Retail Sector Is Driving Inequality, New Report Shows

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via Reuters

via ReutersA new report from Demos and the NAACP underscores how Walmart and the retail industry as a whole are driving inequality. 

A new report from Demos and the NAACP underscores how Walmart and the retail industry as a whole are driving inequality.

The report, titled The Retail Race Divide: How the Retail Industry Is Perpetuating Racial Inequality in the 21st Century, points out that while the retail sector continues to add jobs to the U.S. economy, many of these jobs are low-wage, part-time positions that are keeping Black and Latino workers from climbing up the economic ladder. According to the report, 17 percent of Black and 13 percent of Latino workers in the retail industry are living below the poverty line compared to 9 percent of the retail workers overall.  Black and Latino retail workers are underrepresented in management positions which pay more. For example, while Black workers make up 11 percent of the retail workforce, only 6 percent of these workers are in management positions.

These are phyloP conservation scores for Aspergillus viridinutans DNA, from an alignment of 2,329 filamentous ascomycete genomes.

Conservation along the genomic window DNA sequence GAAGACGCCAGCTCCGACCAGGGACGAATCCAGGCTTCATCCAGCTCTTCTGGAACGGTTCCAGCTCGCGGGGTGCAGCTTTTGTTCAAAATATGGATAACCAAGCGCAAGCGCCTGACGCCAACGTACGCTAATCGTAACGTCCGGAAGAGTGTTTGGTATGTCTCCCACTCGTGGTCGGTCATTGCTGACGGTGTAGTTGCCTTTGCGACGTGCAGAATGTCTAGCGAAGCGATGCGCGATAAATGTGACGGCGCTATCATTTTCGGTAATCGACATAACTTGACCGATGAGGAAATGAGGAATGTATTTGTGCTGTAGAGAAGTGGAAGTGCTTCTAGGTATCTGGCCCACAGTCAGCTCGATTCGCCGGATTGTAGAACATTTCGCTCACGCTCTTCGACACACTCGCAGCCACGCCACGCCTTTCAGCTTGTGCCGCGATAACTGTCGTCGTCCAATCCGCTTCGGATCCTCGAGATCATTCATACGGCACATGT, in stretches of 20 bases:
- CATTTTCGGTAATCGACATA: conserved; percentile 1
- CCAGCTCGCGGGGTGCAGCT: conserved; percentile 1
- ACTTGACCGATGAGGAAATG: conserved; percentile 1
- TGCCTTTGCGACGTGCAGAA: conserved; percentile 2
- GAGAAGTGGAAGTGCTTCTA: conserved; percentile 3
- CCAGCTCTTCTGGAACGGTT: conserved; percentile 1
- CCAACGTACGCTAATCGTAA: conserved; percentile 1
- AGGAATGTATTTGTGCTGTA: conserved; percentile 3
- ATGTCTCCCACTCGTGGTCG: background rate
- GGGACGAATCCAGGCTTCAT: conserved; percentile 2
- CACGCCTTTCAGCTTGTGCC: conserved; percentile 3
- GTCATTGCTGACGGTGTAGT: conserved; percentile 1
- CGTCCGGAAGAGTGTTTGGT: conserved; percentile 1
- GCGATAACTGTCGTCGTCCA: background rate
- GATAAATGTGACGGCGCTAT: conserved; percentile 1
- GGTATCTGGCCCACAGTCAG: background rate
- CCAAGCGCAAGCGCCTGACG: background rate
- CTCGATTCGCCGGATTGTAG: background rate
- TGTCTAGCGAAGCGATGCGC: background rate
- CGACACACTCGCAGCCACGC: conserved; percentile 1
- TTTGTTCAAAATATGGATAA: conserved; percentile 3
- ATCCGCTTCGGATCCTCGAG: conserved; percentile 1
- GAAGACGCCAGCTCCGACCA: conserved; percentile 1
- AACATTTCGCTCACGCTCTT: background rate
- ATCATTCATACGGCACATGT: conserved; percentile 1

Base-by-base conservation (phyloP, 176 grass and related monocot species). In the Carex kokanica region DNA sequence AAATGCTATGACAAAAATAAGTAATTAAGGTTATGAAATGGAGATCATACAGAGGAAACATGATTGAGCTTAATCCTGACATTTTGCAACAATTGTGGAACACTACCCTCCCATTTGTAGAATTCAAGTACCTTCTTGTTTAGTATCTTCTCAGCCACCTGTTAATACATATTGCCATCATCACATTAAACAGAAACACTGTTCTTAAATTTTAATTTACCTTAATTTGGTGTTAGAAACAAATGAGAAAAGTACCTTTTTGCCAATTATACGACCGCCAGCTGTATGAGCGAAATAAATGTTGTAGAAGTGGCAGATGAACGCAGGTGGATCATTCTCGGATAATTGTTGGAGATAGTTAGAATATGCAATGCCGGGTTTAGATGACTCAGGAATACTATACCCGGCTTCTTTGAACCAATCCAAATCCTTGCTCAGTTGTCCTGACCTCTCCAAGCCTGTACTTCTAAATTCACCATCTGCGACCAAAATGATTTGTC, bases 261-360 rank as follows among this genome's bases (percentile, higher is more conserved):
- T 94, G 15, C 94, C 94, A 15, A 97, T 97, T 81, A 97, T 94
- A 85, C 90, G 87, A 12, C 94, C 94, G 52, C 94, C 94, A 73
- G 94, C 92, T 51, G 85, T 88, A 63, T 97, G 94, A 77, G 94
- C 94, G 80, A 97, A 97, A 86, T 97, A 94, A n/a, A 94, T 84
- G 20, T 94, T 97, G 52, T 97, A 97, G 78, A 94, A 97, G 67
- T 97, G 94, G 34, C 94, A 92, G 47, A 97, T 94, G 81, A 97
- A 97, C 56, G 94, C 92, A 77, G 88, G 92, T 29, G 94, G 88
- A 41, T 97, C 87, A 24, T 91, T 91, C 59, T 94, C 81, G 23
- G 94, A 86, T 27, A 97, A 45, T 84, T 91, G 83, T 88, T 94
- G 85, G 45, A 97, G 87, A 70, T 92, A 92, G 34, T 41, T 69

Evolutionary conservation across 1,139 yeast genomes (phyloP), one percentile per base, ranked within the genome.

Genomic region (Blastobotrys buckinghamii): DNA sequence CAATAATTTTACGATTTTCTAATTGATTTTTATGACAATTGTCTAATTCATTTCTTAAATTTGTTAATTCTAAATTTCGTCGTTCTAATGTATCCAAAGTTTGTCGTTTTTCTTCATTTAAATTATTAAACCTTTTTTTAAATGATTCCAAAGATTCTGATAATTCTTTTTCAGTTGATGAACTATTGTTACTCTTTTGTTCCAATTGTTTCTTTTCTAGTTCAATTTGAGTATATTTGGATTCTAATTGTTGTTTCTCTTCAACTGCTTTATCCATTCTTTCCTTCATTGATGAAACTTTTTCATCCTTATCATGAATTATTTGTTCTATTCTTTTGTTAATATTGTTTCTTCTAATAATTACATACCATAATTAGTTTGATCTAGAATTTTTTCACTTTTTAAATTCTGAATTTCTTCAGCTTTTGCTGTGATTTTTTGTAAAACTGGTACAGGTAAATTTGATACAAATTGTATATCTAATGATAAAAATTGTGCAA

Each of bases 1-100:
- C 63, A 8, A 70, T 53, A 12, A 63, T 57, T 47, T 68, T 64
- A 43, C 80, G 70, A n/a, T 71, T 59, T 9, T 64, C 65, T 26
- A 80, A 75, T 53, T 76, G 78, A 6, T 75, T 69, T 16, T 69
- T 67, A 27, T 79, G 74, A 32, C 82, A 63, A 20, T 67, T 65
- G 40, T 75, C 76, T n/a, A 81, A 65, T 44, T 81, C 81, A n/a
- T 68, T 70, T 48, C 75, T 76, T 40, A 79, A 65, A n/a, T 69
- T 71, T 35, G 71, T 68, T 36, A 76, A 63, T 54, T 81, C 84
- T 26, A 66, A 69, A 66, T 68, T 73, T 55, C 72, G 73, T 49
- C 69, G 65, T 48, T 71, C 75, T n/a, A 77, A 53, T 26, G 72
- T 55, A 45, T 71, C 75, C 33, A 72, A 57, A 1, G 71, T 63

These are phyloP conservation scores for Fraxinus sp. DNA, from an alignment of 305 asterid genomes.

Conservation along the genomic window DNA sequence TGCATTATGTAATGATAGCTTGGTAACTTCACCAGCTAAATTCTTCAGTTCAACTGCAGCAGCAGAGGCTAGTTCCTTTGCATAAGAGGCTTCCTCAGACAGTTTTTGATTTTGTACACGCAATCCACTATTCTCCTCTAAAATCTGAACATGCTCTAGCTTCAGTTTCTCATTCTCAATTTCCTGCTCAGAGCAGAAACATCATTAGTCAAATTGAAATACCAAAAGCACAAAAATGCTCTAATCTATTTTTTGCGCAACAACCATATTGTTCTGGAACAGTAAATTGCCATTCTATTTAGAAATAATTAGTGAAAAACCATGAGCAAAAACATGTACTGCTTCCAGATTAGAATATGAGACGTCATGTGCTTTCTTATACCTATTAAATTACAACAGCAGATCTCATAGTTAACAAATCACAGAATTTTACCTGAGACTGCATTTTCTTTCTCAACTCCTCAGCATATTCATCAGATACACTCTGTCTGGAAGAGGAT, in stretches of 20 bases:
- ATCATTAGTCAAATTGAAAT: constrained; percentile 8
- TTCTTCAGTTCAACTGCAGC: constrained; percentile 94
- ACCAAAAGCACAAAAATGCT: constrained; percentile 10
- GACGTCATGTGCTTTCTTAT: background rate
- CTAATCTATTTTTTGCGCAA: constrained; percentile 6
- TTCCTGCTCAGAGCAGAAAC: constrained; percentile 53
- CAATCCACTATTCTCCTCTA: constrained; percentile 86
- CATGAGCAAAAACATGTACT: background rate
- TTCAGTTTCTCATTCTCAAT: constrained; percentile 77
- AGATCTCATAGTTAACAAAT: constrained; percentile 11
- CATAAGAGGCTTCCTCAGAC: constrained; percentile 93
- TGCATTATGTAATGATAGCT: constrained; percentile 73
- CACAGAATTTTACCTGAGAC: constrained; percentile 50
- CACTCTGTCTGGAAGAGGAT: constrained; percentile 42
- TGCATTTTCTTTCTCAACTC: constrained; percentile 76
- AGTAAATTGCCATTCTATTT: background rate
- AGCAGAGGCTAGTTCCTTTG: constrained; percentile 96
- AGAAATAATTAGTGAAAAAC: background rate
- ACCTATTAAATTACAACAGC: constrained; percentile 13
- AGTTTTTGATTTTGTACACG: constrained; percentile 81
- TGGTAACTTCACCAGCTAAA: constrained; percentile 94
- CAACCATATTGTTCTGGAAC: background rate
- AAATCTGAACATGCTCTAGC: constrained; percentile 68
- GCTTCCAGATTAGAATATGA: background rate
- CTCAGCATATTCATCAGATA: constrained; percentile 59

The report points out that Black and Latino retail workers are more likely to hold involuntary part-time positions with erratic hours that make it hard to juggle competing life demands, such as child care, a second job or the ability to go back to school.  Even in full-time sales positions, Black and Latino retail workers earn about 75 cents on the dollar compared to their white colleagues, which amounts to up to $7,500 per year.

There are ways that Walmart, an important employer of women and minorities, and other retailers like Target, IKEA and Savers, can help narrow the racial gaps in the retail sector, including increasing the minimum wage to $15 per hour (which would reduce the poverty rate in this sector by 50 percent); ending involuntary part-time work; and introducing fair scheduling practices.  Members of OUR Walmart, who are also shareholders, will address these issues at Walmart’s shareholders meeting today, and present two resolutions intended to rein in executive compensation and incentivize sustainable investment, such as fair wages and benefits for workers.